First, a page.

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7 January 2013

Recently, I was documenting a support dialog in a program (I know, fascinating stuff). There was a field for the export path, and the default option was “A:” — which got me thinking that there are probably several people who’ve used this program for years without knowing what the A: drive was.


I not only remember the A: drive — the 3.5″ floppy — but I remember having tons of disks for the B: drive. Those disks, 5.25″ square, held an amazing 360 KB of data. Or about 1/10th of an MP3.


The first time we had a PC in our home was 1991. It was a Packard Bell Legend 416 SX (sadly, I remembered this without having to look it up) and it had a huge 85 MB hard drive. While doing some research on the machine today, I find that the general memories of the online community are not favorable where that particular PC is concerned. But to me, at the time I had it, it was amazing.

Not for any real, productive reason — it just allowed me to play video games like Secret Weapons of the Luftwaffe and, regrettably, Targhan.


That screenshot above is how I remember 95% of that game — walking around a forest, holding a sword (but not doing anything with the sword). Also, I kind of sucked at the game.

But sword-owning simulators aside, that old computer was extremely important to my development. It introduced me to the idea of the technologies that I would spend the rest of my life using on a daily basis, and sparked an interest in science and tech.

Also, Bard’s Tale was pretty sweet.

What was your first computer, folks? What was the thing that sparked your interest in technology, in machines, in the future?

Please tell me it wasn’t Targhan.

11 Comments leave one →
  1. 7 January 2013 0946

    The Sinclair ZX81 was the first computer ever in our house. (A friend down the street had an Apple II and was the envy of the neighborhood…although I had cred for owning a Colecovision) Our first “real” computer was the IBM PC Jr.

    The thing that sparked my interest in it all was my step grandfather, Pop. In second grade (maybe third grade) I got chicken pox and was sent to stay with my grandmother in Chicago. Pop watched Star Trek reruns, and I got to climb up in the recliner with him and watch. He gave me an old calculator at the time, and there was something about pushing buttons and seeing red, digital numbers in the display that I loved.

    • 7 January 2013 1100

      I remember using an Apple IIC in elementary school in Colorado. They taught us LOGO… and nothing. That was it. Just LOGO. Apparently, that was all we needed to survive in the future.

  2. 7 January 2013 1003

    “Trash-80″ baby! Radio Shack was cutting edge (back in the day; ’86 or ’87). 256k RAM, NO hard drive, one 5 1/2″ disk drive, 13” monochrome monitor.

    • 7 January 2013 1101

      Was it the awesome green-on-black monitor, or the less-cool bluish-white-on-black?

  3. 7 January 2013 1057

    I still have the SWOTL code wheel and disks. Remember copying all that from Paul? Dammit, now I have to go download a SWOTL emulator.

    • 7 January 2013 1102

      I had completely forgotten about the code wheel! I do remember the copying… that’s also how we got all the Bard’s Tale games. I believe Jye copied them for us.

  4. ellen permalink
    8 January 2013 0031

    My younger brothers had one back in maybe 83 or 84 I thought it a worthless mess. I was all grown up and visited home and remember you had to write code to make it even do anything. Pages and pages of code and if you got one thing wrong the stupid machine did nothing- just blinked.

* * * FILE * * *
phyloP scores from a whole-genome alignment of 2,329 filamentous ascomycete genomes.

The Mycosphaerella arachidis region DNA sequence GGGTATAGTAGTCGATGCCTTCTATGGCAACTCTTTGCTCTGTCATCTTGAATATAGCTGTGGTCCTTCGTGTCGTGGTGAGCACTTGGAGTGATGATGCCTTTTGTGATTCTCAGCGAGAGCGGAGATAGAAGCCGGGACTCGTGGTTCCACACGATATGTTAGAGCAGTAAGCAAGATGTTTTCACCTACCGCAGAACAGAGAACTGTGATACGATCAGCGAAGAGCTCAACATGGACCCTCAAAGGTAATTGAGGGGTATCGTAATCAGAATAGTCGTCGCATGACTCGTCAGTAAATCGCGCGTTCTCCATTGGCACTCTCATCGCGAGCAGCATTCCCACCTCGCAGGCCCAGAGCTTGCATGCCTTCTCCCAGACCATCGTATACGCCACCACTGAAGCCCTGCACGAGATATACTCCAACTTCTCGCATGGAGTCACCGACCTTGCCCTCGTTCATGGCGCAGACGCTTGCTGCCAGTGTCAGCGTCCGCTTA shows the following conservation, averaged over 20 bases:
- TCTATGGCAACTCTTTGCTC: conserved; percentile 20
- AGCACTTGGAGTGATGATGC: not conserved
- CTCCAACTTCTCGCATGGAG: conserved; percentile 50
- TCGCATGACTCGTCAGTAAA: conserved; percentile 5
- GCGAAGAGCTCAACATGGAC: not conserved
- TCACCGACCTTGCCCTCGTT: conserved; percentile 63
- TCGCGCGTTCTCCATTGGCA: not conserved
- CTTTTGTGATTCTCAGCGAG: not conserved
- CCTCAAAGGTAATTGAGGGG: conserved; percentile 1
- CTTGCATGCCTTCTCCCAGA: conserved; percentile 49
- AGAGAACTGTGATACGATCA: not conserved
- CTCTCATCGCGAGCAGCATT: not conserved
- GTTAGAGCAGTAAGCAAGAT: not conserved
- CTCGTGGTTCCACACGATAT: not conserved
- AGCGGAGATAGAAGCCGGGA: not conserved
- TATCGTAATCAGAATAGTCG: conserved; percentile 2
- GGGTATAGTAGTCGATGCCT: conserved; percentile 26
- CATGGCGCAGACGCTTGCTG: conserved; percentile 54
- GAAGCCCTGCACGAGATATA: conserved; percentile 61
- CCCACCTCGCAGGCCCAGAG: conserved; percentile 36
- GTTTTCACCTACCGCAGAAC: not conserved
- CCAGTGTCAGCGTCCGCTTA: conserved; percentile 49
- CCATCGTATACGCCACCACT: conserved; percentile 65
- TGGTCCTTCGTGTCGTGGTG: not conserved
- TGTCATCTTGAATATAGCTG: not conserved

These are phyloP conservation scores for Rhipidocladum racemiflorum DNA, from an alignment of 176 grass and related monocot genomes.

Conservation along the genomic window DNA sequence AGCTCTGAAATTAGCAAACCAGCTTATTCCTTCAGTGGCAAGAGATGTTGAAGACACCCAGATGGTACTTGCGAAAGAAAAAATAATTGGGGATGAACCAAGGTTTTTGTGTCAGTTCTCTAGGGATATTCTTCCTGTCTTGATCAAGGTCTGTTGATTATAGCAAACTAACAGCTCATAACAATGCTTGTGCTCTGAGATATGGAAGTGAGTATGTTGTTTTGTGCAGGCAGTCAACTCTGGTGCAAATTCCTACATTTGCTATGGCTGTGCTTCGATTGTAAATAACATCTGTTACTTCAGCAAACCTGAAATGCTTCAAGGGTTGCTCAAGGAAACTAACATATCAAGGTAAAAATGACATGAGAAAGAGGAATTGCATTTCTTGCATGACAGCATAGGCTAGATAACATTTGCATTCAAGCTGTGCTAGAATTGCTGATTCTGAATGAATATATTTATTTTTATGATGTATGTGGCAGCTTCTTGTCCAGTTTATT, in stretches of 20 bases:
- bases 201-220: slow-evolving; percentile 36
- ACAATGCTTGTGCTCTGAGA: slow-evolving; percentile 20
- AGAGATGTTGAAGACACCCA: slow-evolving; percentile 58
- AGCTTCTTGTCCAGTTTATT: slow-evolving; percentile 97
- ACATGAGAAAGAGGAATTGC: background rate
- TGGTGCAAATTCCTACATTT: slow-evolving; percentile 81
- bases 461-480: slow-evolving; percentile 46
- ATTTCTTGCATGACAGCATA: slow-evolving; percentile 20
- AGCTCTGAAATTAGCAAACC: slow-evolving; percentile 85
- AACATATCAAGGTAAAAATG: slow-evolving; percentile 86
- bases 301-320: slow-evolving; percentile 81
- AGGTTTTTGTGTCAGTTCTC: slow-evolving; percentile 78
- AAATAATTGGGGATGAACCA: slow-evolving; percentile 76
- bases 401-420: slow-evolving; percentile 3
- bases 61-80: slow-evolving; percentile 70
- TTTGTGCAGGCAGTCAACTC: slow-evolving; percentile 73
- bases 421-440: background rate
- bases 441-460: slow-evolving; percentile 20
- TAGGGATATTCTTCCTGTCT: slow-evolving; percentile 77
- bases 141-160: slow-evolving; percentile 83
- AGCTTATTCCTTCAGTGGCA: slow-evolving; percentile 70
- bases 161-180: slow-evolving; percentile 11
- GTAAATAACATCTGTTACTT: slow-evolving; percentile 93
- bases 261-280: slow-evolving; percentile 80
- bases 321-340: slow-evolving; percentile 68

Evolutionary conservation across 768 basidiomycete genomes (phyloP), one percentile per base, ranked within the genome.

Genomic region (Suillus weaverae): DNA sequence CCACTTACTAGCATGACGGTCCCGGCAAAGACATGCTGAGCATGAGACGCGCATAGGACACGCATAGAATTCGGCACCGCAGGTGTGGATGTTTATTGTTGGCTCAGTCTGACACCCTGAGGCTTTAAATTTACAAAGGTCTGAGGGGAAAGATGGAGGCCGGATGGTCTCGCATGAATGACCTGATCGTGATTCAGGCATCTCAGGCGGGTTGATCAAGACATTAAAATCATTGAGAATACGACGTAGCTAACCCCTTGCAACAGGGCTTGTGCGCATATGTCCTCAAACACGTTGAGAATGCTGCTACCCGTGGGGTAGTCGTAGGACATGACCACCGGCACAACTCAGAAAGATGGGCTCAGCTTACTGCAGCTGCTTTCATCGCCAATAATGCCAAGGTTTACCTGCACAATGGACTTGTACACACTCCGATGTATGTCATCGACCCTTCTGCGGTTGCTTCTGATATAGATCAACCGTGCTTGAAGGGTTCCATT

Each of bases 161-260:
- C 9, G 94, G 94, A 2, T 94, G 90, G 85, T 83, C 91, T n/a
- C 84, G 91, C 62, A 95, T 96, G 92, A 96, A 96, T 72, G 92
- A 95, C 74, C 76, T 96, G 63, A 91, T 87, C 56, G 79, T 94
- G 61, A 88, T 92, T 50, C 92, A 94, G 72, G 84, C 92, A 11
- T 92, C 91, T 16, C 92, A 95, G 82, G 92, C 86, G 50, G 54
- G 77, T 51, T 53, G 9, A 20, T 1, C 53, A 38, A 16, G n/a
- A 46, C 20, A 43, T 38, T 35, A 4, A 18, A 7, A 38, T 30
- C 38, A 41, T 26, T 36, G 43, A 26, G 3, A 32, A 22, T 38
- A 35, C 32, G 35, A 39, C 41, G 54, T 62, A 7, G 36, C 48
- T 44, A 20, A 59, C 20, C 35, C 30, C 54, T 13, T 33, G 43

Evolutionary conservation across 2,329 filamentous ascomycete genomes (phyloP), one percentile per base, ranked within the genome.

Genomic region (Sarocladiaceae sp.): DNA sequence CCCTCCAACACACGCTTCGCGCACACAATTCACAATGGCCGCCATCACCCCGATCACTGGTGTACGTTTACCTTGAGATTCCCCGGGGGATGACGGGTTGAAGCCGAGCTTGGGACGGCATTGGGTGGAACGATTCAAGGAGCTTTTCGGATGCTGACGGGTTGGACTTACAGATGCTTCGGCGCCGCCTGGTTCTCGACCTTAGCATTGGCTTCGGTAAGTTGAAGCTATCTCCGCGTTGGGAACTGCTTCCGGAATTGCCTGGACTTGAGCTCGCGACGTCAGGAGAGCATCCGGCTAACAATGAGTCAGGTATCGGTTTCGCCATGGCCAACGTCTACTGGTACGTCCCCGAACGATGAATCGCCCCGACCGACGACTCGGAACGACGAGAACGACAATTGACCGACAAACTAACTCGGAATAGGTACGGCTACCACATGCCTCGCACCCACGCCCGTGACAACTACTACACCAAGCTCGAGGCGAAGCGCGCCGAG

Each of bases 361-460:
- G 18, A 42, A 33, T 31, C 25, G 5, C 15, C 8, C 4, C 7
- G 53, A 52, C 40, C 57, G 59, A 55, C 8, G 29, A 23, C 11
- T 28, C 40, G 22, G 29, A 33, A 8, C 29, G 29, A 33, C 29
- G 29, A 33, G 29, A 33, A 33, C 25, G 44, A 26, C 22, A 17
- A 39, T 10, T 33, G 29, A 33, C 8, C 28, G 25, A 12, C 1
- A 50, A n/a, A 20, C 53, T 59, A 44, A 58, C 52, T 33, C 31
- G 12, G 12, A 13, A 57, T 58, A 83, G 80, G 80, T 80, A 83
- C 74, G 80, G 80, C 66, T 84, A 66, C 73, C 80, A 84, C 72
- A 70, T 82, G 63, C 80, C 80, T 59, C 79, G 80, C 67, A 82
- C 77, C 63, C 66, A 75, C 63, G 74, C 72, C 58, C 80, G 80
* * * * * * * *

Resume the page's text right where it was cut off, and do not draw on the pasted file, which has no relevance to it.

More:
I want to say it was a Commodore and they loved the silly thing . Boys being bartering fools they probably traded a bike or something for it.

  5. 8 January 2013 0852

    My 1st computer was a Turbo x86 (with 2 5 1/4 floppies).

    I still remember one of my jobs where I had to use a VAX PDP-11 with an 8″ floppy to install software on it (Pre internet days).

  6. 8 January 2013 0854

    Does anyone remember the Atari 400/800 computers (with their membrane keyboard) ? And Commodore 64 ? BAH ! Vic-20 ruled (for a little while) !

    Or the TI Sinclair.

    My bro had a TRS-80 Model 2 (with one bit of bad memory) that would cause a program I’d typed in to die after it ran for a while (and hit the bad ram).

  7. Barry permalink
    15 July 2017 1422

    My first computer was, like you, a Packard Bell Legend 416 SX. Mine was configured slightly different than yours initially (130 MB hard drive, 25 MHz 386SX, maybe 4 MB of RAM). One day when after attempting to play some spy game (I forgot the title) I had to reboot back into Windows. Unfortunately there was some odd issue where HIMEM.SYS had a gate A20 error which never happened before prior to me playing that game. Since I didn’t know any better at the time I told my dad about it and he was forced to attempt to fix the problem. His solution was to frustratingly reinstall Windows and DOS. Due to how frustrated this problem was for my dad I decided to get into troubleshooting the computer myself so he wouldn’t have to. It spiraled out of control from there.

    I later found out all I needed to do to fix that gate A20 error was to power-cycle the computer. Never told my dad about that.

    One day while playing Skunny Cart the keyboard stopped responding. After attempting a cold boot we got a keyboard error. The local computer shop diagnosed it down to a failed keyboard controller. They had to order a whole new motherboard. In the process of that they downgraded us to 16 MHz but added 1 MB of extra RAM (yay?). My dad paid way too much to get that fixed but at the time had no other choice and didn’t know any better either. Pretty sure that business doesn’t exist anymore.

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